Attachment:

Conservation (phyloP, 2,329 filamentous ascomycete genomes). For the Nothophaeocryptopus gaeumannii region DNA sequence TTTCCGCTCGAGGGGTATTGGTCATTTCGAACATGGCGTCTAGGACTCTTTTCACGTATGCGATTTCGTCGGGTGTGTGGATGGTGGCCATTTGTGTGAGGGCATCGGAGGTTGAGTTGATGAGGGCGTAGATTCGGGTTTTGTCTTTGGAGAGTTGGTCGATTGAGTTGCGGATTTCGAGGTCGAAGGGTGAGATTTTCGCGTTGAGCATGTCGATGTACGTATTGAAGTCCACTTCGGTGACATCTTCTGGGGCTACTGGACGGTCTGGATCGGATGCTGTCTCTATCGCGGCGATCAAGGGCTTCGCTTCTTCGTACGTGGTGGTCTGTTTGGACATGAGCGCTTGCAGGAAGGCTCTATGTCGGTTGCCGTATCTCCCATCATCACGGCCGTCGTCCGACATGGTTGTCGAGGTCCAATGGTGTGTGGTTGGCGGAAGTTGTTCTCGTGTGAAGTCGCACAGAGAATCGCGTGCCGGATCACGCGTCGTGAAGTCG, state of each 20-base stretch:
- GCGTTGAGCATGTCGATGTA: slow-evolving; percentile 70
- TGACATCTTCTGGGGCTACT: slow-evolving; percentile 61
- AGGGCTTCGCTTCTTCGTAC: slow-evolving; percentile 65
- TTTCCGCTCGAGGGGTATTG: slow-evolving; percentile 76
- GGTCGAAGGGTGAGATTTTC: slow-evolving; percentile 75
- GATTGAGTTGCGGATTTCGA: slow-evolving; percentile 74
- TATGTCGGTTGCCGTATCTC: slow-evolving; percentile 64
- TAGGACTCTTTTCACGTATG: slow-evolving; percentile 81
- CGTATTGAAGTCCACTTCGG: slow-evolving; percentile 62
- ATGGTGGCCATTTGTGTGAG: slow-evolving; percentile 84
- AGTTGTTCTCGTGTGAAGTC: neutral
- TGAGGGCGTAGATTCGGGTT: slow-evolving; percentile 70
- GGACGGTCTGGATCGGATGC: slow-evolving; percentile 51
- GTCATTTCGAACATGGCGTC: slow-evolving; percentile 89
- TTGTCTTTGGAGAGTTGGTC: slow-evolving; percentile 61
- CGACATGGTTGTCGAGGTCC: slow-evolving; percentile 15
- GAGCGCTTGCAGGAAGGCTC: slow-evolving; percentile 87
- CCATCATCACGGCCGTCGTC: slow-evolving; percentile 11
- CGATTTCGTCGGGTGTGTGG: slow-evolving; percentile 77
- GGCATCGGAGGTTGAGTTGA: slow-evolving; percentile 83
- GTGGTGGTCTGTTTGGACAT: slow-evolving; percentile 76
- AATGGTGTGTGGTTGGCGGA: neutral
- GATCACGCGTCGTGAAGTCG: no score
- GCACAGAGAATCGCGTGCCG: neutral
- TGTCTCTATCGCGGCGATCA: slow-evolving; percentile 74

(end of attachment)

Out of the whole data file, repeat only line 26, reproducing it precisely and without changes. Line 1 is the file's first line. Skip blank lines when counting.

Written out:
- TGTCTCTATCGCGGCGATCA: slow-evolving; percentile 74